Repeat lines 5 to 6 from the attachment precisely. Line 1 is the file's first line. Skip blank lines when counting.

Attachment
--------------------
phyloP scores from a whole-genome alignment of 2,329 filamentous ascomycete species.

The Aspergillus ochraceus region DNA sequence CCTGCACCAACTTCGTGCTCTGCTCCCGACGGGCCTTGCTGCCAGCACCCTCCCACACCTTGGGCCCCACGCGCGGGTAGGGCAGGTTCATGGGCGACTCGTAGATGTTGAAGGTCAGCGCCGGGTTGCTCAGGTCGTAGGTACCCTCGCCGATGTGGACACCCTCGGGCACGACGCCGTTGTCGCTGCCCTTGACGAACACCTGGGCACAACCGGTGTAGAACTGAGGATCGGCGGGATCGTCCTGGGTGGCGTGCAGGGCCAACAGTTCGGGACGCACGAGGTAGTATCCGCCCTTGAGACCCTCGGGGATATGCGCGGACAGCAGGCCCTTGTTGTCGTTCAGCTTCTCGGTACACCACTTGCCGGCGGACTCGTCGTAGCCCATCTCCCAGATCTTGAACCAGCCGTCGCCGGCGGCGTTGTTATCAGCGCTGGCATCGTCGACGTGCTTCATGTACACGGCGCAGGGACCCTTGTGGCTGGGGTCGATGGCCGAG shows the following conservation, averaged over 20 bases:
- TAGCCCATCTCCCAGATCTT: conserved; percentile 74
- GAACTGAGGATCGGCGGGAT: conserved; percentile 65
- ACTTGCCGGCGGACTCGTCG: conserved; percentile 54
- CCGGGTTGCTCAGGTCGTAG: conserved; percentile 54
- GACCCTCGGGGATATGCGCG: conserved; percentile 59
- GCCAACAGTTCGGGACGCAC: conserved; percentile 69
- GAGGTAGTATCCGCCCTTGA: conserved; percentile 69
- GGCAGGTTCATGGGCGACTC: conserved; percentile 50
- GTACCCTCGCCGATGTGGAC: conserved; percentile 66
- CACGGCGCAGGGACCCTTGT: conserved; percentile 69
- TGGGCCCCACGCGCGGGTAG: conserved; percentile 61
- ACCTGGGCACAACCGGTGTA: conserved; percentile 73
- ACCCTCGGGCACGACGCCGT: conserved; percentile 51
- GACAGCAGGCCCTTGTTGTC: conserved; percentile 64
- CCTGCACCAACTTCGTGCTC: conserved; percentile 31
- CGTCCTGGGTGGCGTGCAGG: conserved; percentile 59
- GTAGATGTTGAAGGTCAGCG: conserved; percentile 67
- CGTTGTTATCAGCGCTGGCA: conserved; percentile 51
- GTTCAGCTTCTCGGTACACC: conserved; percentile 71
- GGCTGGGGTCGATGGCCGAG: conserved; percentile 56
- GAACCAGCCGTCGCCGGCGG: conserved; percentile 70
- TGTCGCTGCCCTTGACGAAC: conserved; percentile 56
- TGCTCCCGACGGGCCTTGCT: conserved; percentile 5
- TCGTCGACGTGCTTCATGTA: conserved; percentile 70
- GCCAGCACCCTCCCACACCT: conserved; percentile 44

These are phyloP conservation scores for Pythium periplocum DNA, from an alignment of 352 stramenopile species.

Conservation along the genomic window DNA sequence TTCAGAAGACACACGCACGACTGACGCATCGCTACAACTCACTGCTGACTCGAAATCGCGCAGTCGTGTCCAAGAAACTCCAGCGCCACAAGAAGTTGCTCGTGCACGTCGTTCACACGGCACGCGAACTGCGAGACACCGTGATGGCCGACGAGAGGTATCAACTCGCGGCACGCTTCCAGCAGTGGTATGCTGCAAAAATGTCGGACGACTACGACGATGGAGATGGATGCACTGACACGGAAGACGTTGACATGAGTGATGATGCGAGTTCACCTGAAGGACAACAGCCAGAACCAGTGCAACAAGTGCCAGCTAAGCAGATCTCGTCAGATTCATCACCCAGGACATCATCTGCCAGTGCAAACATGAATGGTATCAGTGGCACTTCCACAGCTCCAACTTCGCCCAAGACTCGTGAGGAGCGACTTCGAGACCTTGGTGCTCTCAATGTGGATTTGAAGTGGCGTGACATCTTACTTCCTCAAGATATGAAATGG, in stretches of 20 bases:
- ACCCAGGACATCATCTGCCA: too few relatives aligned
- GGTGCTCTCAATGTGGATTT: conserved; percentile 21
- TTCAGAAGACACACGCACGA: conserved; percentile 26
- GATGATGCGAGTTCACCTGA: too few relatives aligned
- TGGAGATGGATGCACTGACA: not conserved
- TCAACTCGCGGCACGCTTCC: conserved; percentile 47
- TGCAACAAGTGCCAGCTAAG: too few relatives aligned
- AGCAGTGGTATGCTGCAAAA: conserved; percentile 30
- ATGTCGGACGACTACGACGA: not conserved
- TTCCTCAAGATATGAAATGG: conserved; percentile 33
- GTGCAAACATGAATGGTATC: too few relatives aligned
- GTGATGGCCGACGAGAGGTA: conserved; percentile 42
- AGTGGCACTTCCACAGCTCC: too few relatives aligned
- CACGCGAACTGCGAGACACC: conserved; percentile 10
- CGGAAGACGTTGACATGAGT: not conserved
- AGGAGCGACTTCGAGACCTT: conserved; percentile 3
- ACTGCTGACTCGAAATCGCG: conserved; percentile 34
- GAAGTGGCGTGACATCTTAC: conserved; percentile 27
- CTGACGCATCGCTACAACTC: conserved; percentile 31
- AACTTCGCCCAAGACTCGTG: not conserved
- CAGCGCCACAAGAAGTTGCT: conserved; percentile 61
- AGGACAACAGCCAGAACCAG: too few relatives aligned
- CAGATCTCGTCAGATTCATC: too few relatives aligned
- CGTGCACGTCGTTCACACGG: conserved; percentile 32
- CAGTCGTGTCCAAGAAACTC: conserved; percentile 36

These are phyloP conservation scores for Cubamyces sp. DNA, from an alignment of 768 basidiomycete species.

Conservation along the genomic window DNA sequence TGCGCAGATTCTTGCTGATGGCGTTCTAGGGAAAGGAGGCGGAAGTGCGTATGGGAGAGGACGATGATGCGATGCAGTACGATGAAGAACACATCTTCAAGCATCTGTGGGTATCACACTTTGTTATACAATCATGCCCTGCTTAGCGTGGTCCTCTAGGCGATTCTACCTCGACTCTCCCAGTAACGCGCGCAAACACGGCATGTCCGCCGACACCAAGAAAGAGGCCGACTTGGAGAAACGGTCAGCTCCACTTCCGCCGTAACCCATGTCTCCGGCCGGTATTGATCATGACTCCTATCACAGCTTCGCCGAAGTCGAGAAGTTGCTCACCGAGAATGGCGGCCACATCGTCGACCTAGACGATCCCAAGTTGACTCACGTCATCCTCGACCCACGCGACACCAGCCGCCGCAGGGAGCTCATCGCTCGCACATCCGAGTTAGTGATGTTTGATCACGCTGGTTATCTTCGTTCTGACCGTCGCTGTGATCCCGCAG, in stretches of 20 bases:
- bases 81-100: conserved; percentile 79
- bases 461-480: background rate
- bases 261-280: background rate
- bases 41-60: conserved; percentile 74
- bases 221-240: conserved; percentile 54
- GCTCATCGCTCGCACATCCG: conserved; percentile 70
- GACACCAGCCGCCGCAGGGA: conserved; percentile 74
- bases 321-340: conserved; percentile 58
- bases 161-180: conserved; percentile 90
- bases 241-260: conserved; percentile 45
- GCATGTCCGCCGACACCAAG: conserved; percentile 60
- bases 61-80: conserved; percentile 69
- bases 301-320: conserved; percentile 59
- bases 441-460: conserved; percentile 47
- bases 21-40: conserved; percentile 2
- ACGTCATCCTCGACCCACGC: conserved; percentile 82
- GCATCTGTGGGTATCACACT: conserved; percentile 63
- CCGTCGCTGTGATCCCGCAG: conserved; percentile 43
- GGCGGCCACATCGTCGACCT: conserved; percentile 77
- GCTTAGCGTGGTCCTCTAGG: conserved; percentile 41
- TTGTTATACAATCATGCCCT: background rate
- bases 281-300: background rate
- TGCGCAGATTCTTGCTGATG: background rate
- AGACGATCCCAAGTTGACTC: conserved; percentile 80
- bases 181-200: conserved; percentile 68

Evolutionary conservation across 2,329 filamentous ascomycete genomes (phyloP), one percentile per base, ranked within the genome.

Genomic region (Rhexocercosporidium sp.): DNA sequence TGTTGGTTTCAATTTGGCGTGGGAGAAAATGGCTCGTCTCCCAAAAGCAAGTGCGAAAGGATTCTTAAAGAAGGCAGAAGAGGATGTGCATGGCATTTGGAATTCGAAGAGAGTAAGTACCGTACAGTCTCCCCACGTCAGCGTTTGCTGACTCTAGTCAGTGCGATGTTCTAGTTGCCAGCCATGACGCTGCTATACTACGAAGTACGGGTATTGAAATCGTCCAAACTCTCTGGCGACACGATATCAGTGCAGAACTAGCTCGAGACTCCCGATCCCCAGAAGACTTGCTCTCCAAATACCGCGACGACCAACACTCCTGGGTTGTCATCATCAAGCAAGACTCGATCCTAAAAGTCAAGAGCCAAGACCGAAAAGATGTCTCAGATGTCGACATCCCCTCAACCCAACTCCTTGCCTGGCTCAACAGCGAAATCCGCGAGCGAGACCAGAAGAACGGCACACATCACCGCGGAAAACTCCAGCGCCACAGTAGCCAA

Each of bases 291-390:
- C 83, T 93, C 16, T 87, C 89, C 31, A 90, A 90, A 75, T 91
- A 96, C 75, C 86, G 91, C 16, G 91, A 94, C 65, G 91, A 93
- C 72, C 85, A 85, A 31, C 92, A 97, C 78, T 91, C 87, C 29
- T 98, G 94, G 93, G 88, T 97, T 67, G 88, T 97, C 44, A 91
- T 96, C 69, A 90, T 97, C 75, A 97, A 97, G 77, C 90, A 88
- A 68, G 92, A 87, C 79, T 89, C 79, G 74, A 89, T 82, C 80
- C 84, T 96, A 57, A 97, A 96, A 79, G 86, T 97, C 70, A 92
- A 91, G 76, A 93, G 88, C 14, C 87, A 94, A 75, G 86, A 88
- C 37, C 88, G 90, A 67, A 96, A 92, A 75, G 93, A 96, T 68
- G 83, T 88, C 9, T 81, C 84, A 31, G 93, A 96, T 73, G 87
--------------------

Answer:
- ACTTGCCGGCGGACTCGTCG: conserved; percentile 54
- CCGGGTTGCTCAGGTCGTAG: conserved; percentile 54